Property projects under go construction in downtown area on July 9, 2007 in Chongqing Municipality, China.
China Photos/Getty Images
Copper demand in China is lagging at a time when consumption is usually elevated, Bloomberg wrote.
Profitability among copper smelters has dropped by the lowest in over a decade.
Less demand in the bellwether commodity demonstrates more trouble for China’s economy.
Though the autumn season usually keeps metal manufacturers busy, disappointing demand may break the trend. It’s bad news for China’s metal processors — their profits have already plunged 36.7% in the first seven months of the year, the biggest drop in over a decade.
Low consumption also signals more pessimism for China’s economy. That’s as the metal is often held up as a reliable bellwether of economic strength, owing to its broad use across a number of sectors.
Though construction normally accounts for a quarter of demand, an oversupply of real estate has been a drag on the sector.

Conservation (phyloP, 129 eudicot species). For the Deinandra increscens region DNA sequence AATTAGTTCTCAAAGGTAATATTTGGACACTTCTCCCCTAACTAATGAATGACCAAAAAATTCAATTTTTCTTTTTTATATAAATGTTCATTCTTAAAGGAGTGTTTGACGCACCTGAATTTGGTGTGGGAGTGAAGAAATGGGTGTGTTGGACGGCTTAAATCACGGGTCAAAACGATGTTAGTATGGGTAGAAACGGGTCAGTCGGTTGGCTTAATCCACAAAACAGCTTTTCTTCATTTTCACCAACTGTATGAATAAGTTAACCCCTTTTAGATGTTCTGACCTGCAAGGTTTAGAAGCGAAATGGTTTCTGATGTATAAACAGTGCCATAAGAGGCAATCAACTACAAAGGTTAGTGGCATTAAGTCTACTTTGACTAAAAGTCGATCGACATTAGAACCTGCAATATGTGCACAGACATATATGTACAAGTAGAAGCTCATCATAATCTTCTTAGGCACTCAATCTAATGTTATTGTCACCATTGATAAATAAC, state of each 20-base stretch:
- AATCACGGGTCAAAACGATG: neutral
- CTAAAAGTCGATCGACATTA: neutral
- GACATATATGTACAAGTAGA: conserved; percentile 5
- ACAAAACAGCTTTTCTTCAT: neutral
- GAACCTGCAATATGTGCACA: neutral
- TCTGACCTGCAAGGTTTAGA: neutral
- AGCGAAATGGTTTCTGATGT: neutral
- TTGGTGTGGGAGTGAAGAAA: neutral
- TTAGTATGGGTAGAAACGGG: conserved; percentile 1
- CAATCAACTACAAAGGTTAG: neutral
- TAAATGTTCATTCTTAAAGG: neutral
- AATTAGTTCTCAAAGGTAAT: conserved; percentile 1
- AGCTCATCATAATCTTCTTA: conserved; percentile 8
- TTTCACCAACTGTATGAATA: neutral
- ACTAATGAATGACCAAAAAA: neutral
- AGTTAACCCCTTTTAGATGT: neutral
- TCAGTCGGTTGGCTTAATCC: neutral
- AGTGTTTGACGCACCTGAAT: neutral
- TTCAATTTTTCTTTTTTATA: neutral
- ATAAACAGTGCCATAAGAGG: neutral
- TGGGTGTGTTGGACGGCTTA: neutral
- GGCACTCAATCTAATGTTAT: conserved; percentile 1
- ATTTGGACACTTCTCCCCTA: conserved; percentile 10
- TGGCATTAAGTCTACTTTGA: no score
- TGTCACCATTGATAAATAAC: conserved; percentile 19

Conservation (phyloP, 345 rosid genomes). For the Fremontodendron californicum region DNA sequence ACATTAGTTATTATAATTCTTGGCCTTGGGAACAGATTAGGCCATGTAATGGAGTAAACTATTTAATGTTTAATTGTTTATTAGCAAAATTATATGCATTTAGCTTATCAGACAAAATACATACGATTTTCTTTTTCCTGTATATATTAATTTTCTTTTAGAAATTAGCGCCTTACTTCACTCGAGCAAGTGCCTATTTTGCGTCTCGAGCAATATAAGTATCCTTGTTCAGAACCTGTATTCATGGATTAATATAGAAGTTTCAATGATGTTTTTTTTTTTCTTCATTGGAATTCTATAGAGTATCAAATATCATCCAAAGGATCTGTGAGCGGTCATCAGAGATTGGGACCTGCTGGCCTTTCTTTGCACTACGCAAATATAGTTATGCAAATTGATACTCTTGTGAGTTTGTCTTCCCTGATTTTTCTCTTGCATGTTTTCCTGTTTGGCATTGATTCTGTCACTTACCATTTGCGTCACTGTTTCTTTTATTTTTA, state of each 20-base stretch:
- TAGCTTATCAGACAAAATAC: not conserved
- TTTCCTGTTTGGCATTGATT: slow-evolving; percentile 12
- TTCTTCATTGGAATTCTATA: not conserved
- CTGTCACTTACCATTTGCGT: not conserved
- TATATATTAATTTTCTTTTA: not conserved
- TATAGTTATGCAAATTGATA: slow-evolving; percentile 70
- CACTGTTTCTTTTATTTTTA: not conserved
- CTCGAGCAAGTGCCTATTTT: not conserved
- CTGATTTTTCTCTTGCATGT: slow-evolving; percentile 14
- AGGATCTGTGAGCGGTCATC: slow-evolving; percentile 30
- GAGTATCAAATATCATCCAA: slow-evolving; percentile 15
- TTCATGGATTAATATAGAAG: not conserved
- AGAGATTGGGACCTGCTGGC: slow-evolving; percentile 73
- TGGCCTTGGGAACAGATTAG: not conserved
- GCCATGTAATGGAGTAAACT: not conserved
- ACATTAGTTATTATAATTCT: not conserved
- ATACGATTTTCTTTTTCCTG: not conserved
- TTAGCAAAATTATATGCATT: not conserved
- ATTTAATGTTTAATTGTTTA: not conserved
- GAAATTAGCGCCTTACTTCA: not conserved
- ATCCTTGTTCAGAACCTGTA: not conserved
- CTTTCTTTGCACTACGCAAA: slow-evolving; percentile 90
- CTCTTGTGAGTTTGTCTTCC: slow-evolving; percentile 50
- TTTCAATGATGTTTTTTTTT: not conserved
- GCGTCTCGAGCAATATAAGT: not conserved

Declining consumer activity has also become a headwind for copper, as consumer goods account for 16% of total demand.
China has introduced some measures to overcome these challenges, discarding restrictions on home purchases and lowering interest rates to encourage spending. The summer has seen a slight rebound in consumer activity, though this may not be long-lasting.
Though calls for Chinese authorities to implement a more expansive stimulus approach could boost demand, the strategy is unlikely to be implemented.
However, Beijing’s effort to greenify its economy has been a boost to copper demand, Bloomberg reported. For instance, demand for refined copper climbed 6.3% in the year’s first half, given clean energy investments.
But this too, may be short-lived, as solar expansion cools and households continue to prioritize savings. Even where there is demand for copper, base smelters and processors have reported lowering prices to maintain customers.
In recent weeks, leading economists have voiced concern that China’s blowout growth of prior years is unlikely to be repeated anytime soon. Bloomberg economists now expect China’s GDP growth to slow to about 1% by 2050, compared to previous estimates of 1.6%.